Michael Heric: Great question, Guy. It’s going to be really interesting to see the next few years. I think there’s some disruptions that I think many are expecting. So for example, RPA moving from on-prem to cloud. I would point to a couple major disruptions. I would say first, the continued democratization of automation, and then the second, the continued convergence of automation technologies. So let me take the first one first on democratizing automation. As you know, there’s always been citizen developers. I remember in the early 1990s, building macros in Excel to automate work, but it was hard work, let me tell you, as a college student. As automation tools become easier and you see the adoption of low-code and no-code development platforms, I believe that citizen developers will become much more empowered than ever before. And so you’re going to see automation absolutely permeating across the enterprise. I think the second one is this continued convergence of automation technologies. I’m skeptical we’re going to live in a world where there’s just one integrated automation platform that does it all. So companies can go there and it’s going to do everything you could possibly imagine, but I certainly believe that there’s too much fragmentation, and at times overlapping technologies out there. We also see that automation often works best when several of these technologies actually work together, such as we’re seeing now with more forms of intelligent automation. So I see a world with much less fragmentation, where these disparate technologies start to work more effectively together. So I don’t think we’re going to have one single platform, but I definitely see much more consolidation and convergence around the entire automation technology. And I think we’re poised to see a pretty dramatic sort of shake out or consolidation over the next two to three years.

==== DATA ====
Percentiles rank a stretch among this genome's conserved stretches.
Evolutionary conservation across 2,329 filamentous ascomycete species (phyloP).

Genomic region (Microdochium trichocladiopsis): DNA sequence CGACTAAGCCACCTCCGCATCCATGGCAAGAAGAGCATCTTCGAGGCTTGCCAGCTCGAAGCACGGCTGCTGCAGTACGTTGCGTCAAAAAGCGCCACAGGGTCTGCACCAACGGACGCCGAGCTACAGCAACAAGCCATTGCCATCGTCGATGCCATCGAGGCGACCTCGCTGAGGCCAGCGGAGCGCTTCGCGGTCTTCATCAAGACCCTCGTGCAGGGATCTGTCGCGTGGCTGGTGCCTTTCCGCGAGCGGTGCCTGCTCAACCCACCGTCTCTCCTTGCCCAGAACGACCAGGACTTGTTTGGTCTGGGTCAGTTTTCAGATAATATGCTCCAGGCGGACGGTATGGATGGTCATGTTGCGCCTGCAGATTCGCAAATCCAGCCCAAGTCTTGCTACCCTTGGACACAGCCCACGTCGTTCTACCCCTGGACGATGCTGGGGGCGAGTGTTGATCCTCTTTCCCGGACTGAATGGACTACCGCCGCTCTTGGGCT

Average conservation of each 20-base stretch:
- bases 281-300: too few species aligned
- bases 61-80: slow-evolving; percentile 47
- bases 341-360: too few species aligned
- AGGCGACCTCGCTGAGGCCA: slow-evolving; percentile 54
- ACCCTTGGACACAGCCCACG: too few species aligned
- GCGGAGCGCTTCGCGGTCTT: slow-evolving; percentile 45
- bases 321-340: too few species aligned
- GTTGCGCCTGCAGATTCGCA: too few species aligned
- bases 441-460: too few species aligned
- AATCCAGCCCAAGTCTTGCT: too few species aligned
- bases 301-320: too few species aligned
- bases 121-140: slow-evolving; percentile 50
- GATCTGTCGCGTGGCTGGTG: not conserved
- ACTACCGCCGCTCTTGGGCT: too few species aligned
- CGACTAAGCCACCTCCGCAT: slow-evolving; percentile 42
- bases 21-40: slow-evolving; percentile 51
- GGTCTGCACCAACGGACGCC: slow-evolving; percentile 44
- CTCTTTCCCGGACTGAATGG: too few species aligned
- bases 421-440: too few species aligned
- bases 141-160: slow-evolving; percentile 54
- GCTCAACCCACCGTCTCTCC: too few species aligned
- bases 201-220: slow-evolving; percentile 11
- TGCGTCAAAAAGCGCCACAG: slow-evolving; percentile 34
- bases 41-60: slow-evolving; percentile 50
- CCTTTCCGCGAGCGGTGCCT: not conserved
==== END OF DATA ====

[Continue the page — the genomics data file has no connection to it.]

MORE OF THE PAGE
Guy Nadivi: I think I agree with you. There has been such a proliferation of automation vendors, and especially chat bot vendors over the last few years that a shakeout is inevitable. Michael, for the CIOs, CTOs and other IT executives listening in, what is the one big must have piece of advice you’d like them to take away from our discussion with regards to implementing automation at their organization?
Michael Heric: I would say keep the faith and don’t give up. Succeeding at automation requires so much more than great technology or hands on keyboards, as I would say. For many companies out there, they’re very, very focused on let’s make sure we pick the right process, pick the right automation technology, and everything else will sort of work out. But as we know, automation is tough and it requires, as I mentioned before, an effective change program. It’s a business process transformation, and it takes a long time to get these things done. I think for many of your listeners out there, they’ve probably seen many cycles. If you think about software as a service, as we all know, they were application service providers a long time ago. There was a huge shakeout in that industry, and now we see what’s happened with software as a service. So these things take time. And so our view is keep the faith and don’t give up and keep pushing forward. And ultimately, at the end of the day, we believe the results will come through automation.
Guy Nadivi: All right. Looks like that’s all the time we have for on this episode of Intelligent Automation Radio. Michael, there’s a reason why so many Fortune 500 CEOs hire Bain for advice, and what you’ve shared with us today demonstrates the depths of insight available from senior Bain executives, like yourself. I’m sure our audience learned quite a bit from our discussion. Thank you for coming onto the podcast.
Michael Heric: Thanks, Guy. Appreciate your time.
Guy Nadivi: Michael Heric, Senior Partner at Bain & Company. Thank you for listening everyone, and remember, don’t hesitate, automate.